Tuesday, 21 Mar 2023

Royal Family went against age-old mantra to show support for Ukraine

King Charles visits Ukrainian troops training in south west England

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On the morning of Thursday, 24 February 2022, Russian president Vladimir Putin announced he had begun a “specialised military operation”, sending his Russian troops into Ukraine from land, air and sea, and launching missile strikes across the country. The invasion triggered an international outcry, with world leaders condemning Putin for engaging in an “unprovoked and unjustifiable” attack. In the last 12 months, Britain has shown its support for Ukraine and those affected by the ongoing conflict, and while they do not usually comment on political matters, the Royal Family has been among those who have stood in solidarity with the country and its citizens.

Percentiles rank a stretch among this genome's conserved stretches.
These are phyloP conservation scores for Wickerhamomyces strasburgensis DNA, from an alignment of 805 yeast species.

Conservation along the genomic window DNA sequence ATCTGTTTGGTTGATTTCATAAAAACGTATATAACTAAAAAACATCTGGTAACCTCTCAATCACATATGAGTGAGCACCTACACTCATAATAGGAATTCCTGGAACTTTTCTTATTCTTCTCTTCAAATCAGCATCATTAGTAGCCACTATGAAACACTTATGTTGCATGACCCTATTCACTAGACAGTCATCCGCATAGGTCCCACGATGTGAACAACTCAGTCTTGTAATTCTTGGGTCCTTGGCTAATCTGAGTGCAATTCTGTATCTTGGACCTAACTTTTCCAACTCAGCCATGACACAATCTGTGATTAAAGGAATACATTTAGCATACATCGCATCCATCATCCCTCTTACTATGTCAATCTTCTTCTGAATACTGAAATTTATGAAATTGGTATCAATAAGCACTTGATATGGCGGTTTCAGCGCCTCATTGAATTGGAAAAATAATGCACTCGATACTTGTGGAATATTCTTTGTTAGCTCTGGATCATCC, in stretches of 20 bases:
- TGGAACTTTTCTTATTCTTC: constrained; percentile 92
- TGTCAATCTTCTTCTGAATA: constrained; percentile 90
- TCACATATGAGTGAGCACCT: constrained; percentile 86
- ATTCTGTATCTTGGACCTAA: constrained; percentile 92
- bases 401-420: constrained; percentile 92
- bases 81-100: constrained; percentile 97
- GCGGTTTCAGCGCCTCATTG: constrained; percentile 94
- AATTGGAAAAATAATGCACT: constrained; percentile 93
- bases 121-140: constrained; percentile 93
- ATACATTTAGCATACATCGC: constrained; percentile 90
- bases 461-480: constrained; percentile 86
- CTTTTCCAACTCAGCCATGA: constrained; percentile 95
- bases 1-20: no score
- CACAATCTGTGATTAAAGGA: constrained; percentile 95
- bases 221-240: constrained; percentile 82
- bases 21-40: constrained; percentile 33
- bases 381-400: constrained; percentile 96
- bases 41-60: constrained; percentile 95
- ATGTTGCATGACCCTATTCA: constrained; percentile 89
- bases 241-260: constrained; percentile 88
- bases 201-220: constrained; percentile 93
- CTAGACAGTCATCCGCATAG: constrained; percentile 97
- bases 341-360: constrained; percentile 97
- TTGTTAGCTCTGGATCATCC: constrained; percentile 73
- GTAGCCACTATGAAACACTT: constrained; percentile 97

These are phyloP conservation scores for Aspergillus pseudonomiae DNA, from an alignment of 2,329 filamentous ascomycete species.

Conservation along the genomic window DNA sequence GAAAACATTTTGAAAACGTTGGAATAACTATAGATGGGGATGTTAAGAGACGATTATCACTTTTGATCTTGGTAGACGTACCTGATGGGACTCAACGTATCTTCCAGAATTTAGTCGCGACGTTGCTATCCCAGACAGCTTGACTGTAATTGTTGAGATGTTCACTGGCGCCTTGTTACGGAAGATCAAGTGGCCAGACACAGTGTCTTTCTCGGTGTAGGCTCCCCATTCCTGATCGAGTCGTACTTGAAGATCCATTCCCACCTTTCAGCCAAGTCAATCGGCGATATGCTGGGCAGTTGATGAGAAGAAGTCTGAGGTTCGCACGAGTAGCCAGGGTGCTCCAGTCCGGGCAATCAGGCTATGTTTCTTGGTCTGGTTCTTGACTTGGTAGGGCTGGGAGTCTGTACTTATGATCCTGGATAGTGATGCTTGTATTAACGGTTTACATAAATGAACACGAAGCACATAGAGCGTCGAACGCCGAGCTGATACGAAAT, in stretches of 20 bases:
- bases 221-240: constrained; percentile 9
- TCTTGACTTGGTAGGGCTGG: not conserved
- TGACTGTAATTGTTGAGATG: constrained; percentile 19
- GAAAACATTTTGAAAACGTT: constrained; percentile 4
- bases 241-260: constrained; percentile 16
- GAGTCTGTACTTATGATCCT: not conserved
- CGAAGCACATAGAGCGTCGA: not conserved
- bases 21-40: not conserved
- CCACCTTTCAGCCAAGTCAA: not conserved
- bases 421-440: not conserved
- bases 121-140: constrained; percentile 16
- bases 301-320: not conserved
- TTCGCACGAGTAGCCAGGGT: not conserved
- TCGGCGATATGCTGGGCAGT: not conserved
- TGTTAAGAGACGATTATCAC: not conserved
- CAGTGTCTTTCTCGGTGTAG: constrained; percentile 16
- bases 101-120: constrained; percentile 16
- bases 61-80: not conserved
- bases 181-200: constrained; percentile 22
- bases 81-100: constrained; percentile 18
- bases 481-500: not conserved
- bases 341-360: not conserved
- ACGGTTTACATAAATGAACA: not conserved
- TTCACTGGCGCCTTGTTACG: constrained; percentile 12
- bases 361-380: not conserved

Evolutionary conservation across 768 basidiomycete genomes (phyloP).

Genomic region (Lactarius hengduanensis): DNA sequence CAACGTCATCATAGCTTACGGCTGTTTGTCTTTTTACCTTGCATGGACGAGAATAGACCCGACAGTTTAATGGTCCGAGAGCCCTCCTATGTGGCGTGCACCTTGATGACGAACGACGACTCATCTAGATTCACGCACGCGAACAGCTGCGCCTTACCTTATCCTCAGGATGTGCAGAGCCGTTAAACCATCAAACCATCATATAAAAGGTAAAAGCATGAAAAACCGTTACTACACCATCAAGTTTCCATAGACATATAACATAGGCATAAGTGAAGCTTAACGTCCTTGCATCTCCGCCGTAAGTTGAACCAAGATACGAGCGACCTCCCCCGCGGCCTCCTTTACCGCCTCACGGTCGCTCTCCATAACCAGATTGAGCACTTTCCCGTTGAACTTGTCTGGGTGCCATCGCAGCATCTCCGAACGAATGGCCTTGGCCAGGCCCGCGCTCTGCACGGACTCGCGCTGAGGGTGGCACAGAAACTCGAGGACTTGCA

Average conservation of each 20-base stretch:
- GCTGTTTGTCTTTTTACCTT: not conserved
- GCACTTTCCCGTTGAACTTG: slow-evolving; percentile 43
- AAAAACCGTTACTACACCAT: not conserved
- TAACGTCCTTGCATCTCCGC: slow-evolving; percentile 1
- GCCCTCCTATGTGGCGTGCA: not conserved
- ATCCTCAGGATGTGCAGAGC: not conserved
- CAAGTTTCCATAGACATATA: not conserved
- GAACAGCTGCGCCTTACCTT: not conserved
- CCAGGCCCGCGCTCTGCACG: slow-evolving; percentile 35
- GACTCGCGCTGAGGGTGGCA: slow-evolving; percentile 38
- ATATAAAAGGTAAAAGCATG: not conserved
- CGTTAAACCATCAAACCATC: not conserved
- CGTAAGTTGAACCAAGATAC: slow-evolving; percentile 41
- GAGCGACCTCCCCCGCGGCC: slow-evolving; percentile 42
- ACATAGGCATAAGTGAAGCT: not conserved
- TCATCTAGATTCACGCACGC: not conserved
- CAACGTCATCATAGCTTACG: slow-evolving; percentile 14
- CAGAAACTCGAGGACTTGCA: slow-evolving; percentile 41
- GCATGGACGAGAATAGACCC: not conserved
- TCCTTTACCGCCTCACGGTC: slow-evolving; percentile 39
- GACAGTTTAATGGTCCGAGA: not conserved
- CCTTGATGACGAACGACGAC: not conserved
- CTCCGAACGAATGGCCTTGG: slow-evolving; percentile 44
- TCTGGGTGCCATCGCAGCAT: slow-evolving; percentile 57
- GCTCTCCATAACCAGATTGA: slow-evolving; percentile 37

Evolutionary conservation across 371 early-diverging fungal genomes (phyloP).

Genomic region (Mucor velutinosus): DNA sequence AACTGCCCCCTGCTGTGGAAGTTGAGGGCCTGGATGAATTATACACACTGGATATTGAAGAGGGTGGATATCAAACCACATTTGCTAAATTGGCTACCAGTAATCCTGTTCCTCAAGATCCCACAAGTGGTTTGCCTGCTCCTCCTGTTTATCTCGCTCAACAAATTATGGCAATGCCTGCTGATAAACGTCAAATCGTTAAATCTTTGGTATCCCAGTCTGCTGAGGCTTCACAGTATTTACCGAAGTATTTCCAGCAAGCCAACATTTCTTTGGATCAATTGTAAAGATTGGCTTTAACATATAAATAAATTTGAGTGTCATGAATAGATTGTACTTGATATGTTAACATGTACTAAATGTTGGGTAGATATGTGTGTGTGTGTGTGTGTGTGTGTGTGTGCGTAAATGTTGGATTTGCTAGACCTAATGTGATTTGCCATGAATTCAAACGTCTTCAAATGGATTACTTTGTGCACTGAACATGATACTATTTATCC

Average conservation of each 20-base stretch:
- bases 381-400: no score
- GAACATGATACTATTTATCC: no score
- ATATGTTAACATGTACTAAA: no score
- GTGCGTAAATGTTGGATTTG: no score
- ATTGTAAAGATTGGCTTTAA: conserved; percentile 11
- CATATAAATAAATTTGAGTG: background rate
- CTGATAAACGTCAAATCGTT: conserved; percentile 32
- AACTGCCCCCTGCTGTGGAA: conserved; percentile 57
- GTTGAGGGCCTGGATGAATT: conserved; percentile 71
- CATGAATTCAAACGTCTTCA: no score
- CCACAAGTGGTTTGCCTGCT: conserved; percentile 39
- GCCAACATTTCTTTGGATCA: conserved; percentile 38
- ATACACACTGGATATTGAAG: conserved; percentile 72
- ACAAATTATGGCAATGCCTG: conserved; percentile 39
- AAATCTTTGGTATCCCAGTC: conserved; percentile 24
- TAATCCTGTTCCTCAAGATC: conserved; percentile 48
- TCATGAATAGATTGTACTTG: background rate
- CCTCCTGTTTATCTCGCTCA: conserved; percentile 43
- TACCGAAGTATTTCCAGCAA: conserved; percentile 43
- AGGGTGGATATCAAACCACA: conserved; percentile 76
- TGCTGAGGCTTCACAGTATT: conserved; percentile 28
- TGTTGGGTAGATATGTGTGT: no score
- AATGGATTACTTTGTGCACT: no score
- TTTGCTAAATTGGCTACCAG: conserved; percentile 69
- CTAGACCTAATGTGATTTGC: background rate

The official Royal Family website states the monarch must “remain strictly neutral with respect to political matters”, with a need to maintain a level of neutrality often extended to lower-level royals.

As ITV’s Chris Ship explained in a tweet around the time of Russia’s invasion, members of the House of Windsor are “duty-bound to be impartial and rarely criticise individual leaders.” However, he added: “But they can tell the difference between right and wrong.”

Prince Harry and his wife Meghan Markle were the first members of the family to speak out in support of Ukraine. In a statement on their Archewell website, the Duke and Duchess of Sussex said they “stand with the people of Ukraine” and urged world leaders to do the same.

Posted on February 24, 2022, it read: “Prince Harry and Meghan, The Duke and Duchess of Sussex and all of us at Archewell stand with the people of Ukraine against this breach of international and humanitarian law and encourage the global community and its leaders to do the same.”

Two days later, on February 26, Prince William and Kate, Princess of Wales, followed the Sussexes’ lead, voicing their support for Ukraine in a post on their official Twitter account.